The case for adopting bitcoin (BTC) as an inflation hedge, an asset that holds value and preserves the purchasing power of the money invested, is weakening with each passing week.
The cryptocurrency’s 90-day correlation with PAX gold (PAXG), a token backed by physical gold and with a value pegged to the price of gold, has slipped to a record low of -0.41, according to data tracked by Coin Metrics. The 60-day correlation between bitcoin and PAXG hit a record low of -0.5 early this month.
The correlation flipped in February just as stagflation talks began doing the rounds and the Fed pledged to fight the dreaded high inflation-low growth situation with interest rate hikes. A reading of 1 indicates that the two assets or variables are moving in lockstep, while -1 implies the two are inversely correlated.
“This reflects BTC’s increasing correlation with macro stock indices as well as its recent behavior as a risk asset rather than a store-of-value, and points to price turbulence ahead as markets digest the impact of further inflation and liquidity withdrawals,” Noelle Acheson, head of market insights at CoinDesk’s sister concern Genesis Global said.
Bitcoin proponents have long hailed the cryptocurrency as an inflation hedge, thanks to its maximum supply cap of 21 million and programmed reduction in the pace of supply expansion every four years. However, bitcoin isn’t living up to its reputation as digital gold despite inflation reaching a four-decade high this year. The cryptocurrency has dropped 12% this year, while PAXG and gold have gained over 4%.
Investment demand for gold, a classic store of value asset, and products tied to gold has picked up amid the inflation scare and geopolitical tensions. According to a report by Fund Selector Asia, exchange-traded funds have purchased over 100 tons of gold since March.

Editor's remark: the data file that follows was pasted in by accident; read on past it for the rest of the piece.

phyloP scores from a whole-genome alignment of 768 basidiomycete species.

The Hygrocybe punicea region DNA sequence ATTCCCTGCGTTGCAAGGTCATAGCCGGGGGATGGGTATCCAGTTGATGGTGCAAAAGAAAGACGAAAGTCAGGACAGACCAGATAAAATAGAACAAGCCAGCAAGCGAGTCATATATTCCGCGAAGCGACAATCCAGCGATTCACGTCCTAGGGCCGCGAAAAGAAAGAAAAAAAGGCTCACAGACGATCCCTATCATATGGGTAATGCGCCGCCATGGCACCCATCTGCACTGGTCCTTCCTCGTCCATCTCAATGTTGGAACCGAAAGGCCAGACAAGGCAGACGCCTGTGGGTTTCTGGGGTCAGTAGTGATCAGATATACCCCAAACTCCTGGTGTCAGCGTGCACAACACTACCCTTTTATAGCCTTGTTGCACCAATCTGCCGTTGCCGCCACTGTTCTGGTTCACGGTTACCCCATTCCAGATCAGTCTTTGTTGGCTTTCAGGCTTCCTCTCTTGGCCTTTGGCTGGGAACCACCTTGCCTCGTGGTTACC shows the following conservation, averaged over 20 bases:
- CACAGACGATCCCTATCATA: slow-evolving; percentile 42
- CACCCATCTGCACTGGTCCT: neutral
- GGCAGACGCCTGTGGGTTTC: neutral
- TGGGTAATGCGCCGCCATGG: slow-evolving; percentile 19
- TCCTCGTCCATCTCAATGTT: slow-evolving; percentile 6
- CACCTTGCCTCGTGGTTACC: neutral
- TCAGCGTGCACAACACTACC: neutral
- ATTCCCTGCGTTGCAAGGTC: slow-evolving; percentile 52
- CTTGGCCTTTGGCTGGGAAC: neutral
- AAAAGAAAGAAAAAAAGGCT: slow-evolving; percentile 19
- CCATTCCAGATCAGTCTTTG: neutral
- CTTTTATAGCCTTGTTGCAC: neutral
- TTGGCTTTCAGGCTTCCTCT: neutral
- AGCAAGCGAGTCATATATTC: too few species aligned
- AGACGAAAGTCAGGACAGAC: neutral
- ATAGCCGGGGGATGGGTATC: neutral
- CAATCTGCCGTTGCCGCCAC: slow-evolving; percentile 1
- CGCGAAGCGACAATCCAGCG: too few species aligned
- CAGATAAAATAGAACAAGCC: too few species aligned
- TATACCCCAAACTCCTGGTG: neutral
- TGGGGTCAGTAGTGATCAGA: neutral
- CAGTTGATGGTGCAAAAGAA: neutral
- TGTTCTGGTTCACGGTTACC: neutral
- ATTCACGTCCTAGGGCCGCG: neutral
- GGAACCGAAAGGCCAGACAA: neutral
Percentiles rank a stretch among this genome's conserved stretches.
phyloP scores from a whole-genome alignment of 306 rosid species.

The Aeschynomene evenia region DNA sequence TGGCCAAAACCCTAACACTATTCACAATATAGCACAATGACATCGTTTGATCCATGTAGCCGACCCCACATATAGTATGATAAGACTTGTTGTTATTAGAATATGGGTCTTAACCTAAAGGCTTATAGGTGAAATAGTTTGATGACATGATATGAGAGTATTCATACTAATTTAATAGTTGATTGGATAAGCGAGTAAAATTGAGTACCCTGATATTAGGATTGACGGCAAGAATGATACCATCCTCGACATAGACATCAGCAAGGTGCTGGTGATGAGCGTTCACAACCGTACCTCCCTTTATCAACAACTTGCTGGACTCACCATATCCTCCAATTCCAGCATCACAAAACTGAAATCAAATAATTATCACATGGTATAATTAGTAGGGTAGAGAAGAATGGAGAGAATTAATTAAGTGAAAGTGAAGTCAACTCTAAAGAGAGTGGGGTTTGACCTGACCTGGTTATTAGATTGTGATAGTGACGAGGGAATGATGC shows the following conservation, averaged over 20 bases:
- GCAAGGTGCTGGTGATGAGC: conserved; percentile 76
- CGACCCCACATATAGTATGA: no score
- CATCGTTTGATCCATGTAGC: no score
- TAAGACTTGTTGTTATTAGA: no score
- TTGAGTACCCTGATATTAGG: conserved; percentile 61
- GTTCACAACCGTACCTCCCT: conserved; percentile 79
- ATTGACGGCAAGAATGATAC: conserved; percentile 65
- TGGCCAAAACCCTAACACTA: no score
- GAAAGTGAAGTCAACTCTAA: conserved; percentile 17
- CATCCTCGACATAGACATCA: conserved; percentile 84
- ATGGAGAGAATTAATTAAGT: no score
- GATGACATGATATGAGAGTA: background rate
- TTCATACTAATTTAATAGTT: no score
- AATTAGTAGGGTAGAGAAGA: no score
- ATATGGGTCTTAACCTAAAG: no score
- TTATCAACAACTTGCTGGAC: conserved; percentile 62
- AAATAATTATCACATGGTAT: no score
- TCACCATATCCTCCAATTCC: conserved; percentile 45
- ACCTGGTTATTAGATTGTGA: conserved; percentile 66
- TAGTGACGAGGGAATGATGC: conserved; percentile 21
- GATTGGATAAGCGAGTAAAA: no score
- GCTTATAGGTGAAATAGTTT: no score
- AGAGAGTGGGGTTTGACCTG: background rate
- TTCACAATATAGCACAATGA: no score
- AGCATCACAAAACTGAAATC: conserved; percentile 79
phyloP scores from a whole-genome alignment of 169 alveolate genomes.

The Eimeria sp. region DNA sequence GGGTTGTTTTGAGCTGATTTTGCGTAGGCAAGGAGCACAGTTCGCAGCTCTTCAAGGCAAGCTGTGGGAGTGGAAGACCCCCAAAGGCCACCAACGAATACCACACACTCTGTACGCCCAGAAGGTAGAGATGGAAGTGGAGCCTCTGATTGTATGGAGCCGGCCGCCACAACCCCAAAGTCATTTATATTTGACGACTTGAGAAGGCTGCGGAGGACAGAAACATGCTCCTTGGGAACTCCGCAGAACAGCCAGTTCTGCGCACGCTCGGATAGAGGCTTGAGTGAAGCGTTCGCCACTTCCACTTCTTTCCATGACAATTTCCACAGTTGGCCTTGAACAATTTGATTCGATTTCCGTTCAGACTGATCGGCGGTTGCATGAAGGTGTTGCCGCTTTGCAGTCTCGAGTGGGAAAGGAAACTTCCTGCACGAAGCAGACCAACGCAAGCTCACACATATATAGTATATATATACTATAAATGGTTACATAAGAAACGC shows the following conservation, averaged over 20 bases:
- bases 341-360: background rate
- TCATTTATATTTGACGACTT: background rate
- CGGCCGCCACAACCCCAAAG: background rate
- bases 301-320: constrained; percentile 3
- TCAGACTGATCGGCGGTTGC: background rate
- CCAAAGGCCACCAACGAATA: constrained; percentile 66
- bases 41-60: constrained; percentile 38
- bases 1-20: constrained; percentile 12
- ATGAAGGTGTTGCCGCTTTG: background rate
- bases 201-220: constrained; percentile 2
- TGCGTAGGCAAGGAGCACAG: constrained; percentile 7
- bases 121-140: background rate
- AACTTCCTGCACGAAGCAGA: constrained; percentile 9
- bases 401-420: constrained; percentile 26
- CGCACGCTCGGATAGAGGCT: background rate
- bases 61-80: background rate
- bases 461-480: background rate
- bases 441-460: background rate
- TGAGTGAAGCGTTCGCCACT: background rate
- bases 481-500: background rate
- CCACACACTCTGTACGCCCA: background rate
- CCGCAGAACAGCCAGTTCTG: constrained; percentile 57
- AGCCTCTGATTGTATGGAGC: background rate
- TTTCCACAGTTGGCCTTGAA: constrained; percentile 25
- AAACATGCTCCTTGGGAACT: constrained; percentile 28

PAXG’s market capitalization has nearly doubled to $613 million this year, according to Coingecko. Tether gold (XAUT), the second-largest gold-backed token, has seen its market value rise by 55% to $472 million.
Data tracked by ByteTree shows bitcoin ETFs and exchange-traded products listed across Europe and in Canada and U.S. have bled over 11,000 BTC this month, pretty much reversing the March inflows.
While bitcoin is falling behind in an inflationary environment, it may be too early to call it a failed inflation hedge. Perhaps bitcoin’s utility goes beyond prices, determined mainly by short-term traders.
“Labeling bitcoin a risk asset and a failed safe haven based on price performance is incorrect – it covers just part of what’s going on in the bitcoin market,” Acheson told CoinDesk in a Telegram chat. “While price is a key indicator of market sentiment, it is largely driven by short-term traders and does not reflect the growing awareness of BTC’s value as a seizure-resistant store of value and strong HODLing behavior we see through on-chain data.”
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